In the early hours, before the swallows sing, I shift restlessly in bed. My hands are clenched from cumulative hours of grasping tools and milking goats. I sandwich my hands between pillows to remind them to bend the other way instead of eternally curling fingertips towards palms.
I am a tool-using primate. My body takes on the cast of the tools I use and what I do. As the season wears on, hands and feet toughen. My freckles darken. A friend takes a video of me driving the horses, and I watch it in amazement. My forearms ripple with muscle like something out of a bodybuilder magazine. (Admittedly, the lighting was good.)
In my bread-labor life, my body is an essential tool. Not soft, not mint condition, not still-in-the-unopened-box. I am getting used up, hopefully in helpful ways. At an early stage of senescence (I'm 42 as I write), this understanding feels welcome. My body does not keep me from anything I want to do. I've also gotten better at adjusting my expectations--if I can't do it, I tend to stop wanting to do it. Am I under-exerting myself? Over-exerting myself? My body is a great guide, if I'm willing to pay attention.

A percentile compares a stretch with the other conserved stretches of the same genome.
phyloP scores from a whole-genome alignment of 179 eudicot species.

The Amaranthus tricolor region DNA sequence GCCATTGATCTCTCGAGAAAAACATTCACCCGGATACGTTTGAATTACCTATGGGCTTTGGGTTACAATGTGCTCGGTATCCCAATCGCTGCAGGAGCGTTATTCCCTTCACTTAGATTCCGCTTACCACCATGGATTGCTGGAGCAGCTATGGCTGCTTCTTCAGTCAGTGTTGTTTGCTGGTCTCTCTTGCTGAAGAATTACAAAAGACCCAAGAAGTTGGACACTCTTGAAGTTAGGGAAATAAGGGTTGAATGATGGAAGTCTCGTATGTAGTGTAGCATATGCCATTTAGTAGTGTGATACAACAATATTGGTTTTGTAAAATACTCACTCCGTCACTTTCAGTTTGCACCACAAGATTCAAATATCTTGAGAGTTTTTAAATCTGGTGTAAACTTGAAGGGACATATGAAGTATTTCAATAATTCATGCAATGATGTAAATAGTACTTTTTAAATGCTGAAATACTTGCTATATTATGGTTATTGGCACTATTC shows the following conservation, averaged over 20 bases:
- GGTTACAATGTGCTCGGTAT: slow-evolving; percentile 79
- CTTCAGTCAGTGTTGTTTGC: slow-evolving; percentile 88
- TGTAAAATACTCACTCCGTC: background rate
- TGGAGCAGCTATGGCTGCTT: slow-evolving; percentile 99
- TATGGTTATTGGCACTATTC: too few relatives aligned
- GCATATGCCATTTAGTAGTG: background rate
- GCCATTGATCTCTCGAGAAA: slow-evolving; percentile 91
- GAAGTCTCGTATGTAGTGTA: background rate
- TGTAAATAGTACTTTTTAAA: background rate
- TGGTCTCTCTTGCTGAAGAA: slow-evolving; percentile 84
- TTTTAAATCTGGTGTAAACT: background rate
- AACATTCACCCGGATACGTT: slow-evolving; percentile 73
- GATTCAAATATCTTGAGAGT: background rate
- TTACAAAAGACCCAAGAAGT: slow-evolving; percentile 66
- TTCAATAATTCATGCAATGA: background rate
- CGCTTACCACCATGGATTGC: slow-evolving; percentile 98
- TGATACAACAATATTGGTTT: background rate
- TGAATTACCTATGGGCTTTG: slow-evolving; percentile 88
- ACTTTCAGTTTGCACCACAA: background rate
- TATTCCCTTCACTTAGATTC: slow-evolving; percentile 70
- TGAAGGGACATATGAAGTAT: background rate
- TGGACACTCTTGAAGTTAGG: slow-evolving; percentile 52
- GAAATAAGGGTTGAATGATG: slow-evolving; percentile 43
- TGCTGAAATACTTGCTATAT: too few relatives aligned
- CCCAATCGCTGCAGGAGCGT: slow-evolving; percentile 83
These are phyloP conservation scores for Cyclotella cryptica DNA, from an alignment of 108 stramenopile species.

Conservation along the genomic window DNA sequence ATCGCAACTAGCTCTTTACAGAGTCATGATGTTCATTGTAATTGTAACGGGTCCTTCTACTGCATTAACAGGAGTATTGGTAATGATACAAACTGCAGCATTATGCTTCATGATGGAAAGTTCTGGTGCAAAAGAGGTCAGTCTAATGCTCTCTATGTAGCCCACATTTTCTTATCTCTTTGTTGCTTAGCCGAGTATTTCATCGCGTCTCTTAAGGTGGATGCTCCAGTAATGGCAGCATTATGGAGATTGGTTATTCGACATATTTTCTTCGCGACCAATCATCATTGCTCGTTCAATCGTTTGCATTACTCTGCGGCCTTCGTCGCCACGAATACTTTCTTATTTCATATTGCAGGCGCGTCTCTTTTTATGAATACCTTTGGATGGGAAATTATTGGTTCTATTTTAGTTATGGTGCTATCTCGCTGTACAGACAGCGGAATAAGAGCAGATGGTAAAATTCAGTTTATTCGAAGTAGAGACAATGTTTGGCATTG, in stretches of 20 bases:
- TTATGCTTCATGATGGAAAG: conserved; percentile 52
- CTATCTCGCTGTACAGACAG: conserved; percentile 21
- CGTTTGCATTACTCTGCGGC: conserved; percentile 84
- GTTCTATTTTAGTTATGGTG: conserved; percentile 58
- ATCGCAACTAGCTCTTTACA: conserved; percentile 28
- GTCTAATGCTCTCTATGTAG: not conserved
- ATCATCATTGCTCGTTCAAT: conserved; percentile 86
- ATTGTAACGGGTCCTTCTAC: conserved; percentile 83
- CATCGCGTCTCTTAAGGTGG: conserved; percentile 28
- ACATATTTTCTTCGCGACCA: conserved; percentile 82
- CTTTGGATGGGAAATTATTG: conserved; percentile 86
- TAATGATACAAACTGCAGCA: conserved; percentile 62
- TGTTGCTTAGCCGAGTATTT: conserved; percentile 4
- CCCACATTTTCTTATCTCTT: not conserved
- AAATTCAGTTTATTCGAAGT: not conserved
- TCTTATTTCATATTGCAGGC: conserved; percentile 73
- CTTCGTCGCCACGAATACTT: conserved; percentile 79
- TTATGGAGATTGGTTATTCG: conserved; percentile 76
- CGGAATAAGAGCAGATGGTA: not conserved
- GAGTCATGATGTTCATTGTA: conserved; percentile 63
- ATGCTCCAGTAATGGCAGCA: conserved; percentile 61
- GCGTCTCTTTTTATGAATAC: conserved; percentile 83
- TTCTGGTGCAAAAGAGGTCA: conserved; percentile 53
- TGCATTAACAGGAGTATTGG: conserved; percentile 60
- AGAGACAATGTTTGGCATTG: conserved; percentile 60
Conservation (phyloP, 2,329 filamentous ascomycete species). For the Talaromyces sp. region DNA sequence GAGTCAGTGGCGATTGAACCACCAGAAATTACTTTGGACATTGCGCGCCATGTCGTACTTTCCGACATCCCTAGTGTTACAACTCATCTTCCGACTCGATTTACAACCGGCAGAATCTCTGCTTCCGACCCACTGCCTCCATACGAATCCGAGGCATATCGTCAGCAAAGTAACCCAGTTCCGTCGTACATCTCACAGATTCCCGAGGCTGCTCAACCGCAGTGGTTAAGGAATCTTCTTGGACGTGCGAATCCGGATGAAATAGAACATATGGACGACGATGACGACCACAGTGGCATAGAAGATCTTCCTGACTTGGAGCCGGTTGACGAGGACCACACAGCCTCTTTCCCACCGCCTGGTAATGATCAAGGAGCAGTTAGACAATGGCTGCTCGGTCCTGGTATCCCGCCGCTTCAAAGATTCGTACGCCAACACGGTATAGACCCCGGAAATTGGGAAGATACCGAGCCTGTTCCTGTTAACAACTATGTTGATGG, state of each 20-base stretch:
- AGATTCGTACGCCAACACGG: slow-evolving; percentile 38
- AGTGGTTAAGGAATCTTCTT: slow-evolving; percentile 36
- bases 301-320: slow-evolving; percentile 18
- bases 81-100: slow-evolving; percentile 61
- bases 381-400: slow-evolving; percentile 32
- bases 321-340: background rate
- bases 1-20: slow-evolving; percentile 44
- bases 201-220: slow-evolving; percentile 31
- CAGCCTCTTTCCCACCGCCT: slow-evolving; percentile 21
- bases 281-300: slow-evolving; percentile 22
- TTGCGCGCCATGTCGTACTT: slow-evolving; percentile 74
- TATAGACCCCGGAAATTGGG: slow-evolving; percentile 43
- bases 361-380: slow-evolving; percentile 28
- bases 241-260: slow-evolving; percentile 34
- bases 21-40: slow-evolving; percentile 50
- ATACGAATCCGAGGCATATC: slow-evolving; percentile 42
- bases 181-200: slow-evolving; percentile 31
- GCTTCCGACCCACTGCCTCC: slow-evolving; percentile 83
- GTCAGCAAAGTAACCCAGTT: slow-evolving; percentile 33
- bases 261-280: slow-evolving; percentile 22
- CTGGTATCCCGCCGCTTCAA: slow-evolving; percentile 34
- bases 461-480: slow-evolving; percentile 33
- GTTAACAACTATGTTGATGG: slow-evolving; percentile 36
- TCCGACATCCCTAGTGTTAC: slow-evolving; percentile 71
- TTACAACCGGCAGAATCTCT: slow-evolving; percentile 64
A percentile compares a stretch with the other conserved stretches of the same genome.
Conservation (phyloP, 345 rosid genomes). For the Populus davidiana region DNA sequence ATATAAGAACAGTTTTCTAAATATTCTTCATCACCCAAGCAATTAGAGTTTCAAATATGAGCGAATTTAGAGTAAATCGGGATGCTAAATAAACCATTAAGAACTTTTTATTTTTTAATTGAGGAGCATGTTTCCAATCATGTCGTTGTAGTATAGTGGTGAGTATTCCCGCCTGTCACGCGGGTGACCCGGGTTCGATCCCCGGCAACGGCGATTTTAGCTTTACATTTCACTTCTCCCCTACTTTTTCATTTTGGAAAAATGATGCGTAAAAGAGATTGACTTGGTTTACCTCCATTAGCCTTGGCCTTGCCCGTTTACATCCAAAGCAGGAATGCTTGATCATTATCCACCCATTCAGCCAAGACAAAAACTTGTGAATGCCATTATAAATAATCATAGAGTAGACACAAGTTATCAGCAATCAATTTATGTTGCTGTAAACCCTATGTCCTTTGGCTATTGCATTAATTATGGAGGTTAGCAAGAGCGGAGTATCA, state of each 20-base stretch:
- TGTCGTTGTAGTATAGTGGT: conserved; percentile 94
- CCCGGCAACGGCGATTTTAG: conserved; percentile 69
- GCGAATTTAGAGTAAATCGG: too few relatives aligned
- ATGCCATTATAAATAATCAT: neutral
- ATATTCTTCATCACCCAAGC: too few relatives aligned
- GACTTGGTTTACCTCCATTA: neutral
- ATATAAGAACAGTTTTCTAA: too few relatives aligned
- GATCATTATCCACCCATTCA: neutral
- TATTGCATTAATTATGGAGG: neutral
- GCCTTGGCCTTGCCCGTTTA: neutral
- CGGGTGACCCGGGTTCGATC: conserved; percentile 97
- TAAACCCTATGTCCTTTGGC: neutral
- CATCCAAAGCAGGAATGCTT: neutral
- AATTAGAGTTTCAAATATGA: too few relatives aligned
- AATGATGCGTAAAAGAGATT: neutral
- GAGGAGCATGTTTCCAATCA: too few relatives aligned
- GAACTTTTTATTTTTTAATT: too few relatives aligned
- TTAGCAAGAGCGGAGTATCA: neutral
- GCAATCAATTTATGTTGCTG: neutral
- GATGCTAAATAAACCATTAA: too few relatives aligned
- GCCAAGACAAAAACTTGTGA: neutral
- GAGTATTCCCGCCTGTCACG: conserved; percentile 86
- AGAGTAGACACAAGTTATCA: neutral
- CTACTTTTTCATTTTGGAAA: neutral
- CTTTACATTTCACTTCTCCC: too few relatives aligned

Even if my hands curl up, and it's a little hard to touch my toes some mornings, keeping my heart open and unclenched is probably the best health routine I can follow. Tending the soil and the household help me do just that.